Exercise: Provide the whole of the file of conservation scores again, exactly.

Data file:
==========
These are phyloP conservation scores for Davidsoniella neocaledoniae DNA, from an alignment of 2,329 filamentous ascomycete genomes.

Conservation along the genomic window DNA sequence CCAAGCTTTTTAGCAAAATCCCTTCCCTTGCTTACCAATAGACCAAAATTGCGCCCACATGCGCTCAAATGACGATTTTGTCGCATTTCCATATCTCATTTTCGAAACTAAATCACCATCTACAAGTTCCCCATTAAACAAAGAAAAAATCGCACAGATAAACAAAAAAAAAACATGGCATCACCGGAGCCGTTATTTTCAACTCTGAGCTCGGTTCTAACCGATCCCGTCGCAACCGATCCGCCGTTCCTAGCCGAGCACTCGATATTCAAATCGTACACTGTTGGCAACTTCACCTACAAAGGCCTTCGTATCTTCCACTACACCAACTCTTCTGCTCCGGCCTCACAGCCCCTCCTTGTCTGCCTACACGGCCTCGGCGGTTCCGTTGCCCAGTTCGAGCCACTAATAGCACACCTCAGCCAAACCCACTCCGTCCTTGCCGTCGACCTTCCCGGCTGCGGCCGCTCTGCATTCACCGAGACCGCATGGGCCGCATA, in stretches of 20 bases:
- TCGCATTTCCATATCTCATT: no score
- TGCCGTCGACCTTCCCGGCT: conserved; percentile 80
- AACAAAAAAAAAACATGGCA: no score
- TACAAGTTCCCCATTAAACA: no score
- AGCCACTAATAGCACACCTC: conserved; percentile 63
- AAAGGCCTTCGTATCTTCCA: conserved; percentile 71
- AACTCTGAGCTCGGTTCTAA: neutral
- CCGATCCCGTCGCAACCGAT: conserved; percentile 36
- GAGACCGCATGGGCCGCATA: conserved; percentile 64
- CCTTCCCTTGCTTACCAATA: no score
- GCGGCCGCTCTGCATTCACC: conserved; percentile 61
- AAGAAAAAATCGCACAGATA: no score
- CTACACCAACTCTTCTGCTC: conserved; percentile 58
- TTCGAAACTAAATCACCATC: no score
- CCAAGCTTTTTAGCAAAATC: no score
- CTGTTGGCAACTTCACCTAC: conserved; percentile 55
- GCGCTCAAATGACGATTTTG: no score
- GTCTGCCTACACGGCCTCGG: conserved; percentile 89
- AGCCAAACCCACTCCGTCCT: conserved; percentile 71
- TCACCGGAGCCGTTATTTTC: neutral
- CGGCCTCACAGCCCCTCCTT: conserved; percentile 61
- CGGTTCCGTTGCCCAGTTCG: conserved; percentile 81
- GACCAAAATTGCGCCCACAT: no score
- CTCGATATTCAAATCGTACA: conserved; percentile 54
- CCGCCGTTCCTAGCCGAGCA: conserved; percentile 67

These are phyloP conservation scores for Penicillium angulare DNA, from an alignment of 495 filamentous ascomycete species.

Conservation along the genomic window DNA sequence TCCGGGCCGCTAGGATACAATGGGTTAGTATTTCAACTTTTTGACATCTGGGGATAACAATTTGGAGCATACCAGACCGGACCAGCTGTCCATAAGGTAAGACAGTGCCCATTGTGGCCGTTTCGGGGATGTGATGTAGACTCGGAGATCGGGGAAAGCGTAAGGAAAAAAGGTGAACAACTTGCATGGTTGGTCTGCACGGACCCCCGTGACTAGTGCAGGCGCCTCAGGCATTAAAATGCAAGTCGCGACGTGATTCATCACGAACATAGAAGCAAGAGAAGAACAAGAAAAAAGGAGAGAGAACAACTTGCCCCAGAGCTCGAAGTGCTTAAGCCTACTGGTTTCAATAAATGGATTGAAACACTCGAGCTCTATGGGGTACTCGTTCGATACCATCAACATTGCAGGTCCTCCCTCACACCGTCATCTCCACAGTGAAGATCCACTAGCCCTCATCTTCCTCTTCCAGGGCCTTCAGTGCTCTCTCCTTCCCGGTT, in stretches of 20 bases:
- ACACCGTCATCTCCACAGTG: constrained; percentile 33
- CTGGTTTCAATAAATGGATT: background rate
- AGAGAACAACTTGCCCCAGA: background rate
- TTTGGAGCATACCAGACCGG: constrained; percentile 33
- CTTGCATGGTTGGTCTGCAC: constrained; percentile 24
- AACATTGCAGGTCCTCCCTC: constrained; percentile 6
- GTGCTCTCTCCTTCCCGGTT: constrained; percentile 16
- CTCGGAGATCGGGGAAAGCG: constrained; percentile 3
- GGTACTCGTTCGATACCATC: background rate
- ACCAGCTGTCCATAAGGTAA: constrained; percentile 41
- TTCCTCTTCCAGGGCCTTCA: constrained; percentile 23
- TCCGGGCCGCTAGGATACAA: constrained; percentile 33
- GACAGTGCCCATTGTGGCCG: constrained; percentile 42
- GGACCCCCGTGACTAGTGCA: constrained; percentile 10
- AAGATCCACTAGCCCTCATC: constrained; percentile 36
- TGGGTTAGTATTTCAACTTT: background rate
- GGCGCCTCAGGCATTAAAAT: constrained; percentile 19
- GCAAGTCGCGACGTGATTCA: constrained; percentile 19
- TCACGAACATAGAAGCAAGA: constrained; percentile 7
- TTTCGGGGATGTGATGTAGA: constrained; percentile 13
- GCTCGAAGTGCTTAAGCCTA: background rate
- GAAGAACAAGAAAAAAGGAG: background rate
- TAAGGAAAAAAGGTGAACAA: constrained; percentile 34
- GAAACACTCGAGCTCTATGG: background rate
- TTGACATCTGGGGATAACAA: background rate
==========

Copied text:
These are phyloP conservation scores for Davidsoniella neocaledoniae DNA, from an alignment of 2,329 filamentous ascomycete genomes.

Conservation along the genomic window DNA sequence CCAAGCTTTTTAGCAAAATCCCTTCCCTTGCTTACCAATAGACCAAAATTGCGCCCACATGCGCTCAAATGACGATTTTGTCGCATTTCCATATCTCATTTTCGAAACTAAATCACCATCTACAAGTTCCCCATTAAACAAAGAAAAAATCGCACAGATAAACAAAAAAAAAACATGGCATCACCGGAGCCGTTATTTTCAACTCTGAGCTCGGTTCTAACCGATCCCGTCGCAACCGATCCGCCGTTCCTAGCCGAGCACTCGATATTCAAATCGTACACTGTTGGCAACTTCACCTACAAAGGCCTTCGTATCTTCCACTACACCAACTCTTCTGCTCCGGCCTCACAGCCCCTCCTTGTCTGCCTACACGGCCTCGGCGGTTCCGTTGCCCAGTTCGAGCCACTAATAGCACACCTCAGCCAAACCCACTCCGTCCTTGCCGTCGACCTTCCCGGCTGCGGCCGCTCTGCATTCACCGAGACCGCATGGGCCGCATA, in stretches of 20 bases:
- TCGCATTTCCATATCTCATT: no score
- TGCCGTCGACCTTCCCGGCT: conserved; percentile 80
- AACAAAAAAAAAACATGGCA: no score
- TACAAGTTCCCCATTAAACA: no score
- AGCCACTAATAGCACACCTC: conserved; percentile 63
- AAAGGCCTTCGTATCTTCCA: conserved; percentile 71
- AACTCTGAGCTCGGTTCTAA: neutral
- CCGATCCCGTCGCAACCGAT: conserved; percentile 36
- GAGACCGCATGGGCCGCATA: conserved; percentile 64
- CCTTCCCTTGCTTACCAATA: no score
- GCGGCCGCTCTGCATTCACC: conserved; percentile 61
- AAGAAAAAATCGCACAGATA: no score
- CTACACCAACTCTTCTGCTC: conserved; percentile 58
- TTCGAAACTAAATCACCATC: no score
- CCAAGCTTTTTAGCAAAATC: no score
- CTGTTGGCAACTTCACCTAC: conserved; percentile 55
- GCGCTCAAATGACGATTTTG: no score
- GTCTGCCTACACGGCCTCGG: conserved; percentile 89
- AGCCAAACCCACTCCGTCCT: conserved; percentile 71
- TCACCGGAGCCGTTATTTTC: neutral
- CGGCCTCACAGCCCCTCCTT: conserved; percentile 61
- CGGTTCCGTTGCCCAGTTCG: conserved; percentile 81
- GACCAAAATTGCGCCCACAT: no score
- CTCGATATTCAAATCGTACA: conserved; percentile 54
- CCGCCGTTCCTAGCCGAGCA: conserved; percentile 67

These are phyloP conservation scores for Penicillium angulare DNA, from an alignment of 495 filamentous ascomycete species.

Conservation along the genomic window DNA sequence TCCGGGCCGCTAGGATACAATGGGTTAGTATTTCAACTTTTTGACATCTGGGGATAACAATTTGGAGCATACCAGACCGGACCAGCTGTCCATAAGGTAAGACAGTGCCCATTGTGGCCGTTTCGGGGATGTGATGTAGACTCGGAGATCGGGGAAAGCGTAAGGAAAAAAGGTGAACAACTTGCATGGTTGGTCTGCACGGACCCCCGTGACTAGTGCAGGCGCCTCAGGCATTAAAATGCAAGTCGCGACGTGATTCATCACGAACATAGAAGCAAGAGAAGAACAAGAAAAAAGGAGAGAGAACAACTTGCCCCAGAGCTCGAAGTGCTTAAGCCTACTGGTTTCAATAAATGGATTGAAACACTCGAGCTCTATGGGGTACTCGTTCGATACCATCAACATTGCAGGTCCTCCCTCACACCGTCATCTCCACAGTGAAGATCCACTAGCCCTCATCTTCCTCTTCCAGGGCCTTCAGTGCTCTCTCCTTCCCGGTT, in stretches of 20 bases:
- ACACCGTCATCTCCACAGTG: constrained; percentile 33
- CTGGTTTCAATAAATGGATT: background rate
- AGAGAACAACTTGCCCCAGA: background rate
- TTTGGAGCATACCAGACCGG: constrained; percentile 33
- CTTGCATGGTTGGTCTGCAC: constrained; percentile 24
- AACATTGCAGGTCCTCCCTC: constrained; percentile 6
- GTGCTCTCTCCTTCCCGGTT: constrained; percentile 16
- CTCGGAGATCGGGGAAAGCG: constrained; percentile 3
- GGTACTCGTTCGATACCATC: background rate
- ACCAGCTGTCCATAAGGTAA: constrained; percentile 41
- TTCCTCTTCCAGGGCCTTCA: constrained; percentile 23
- TCCGGGCCGCTAGGATACAA: constrained; percentile 33
- GACAGTGCCCATTGTGGCCG: constrained; percentile 42
- GGACCCCCGTGACTAGTGCA: constrained; percentile 10
- AAGATCCACTAGCCCTCATC: constrained; percentile 36
- TGGGTTAGTATTTCAACTTT: background rate
- GGCGCCTCAGGCATTAAAAT: constrained; percentile 19
- GCAAGTCGCGACGTGATTCA: constrained; percentile 19
- TCACGAACATAGAAGCAAGA: constrained; percentile 7
- TTTCGGGGATGTGATGTAGA: constrained; percentile 13
- GCTCGAAGTGCTTAAGCCTA: background rate
- GAAGAACAAGAAAAAAGGAG: background rate
- TAAGGAAAAAAGGTGAACAA: constrained; percentile 34
- GAAACACTCGAGCTCTATGG: background rate
- TTGACATCTGGGGATAACAA: background rate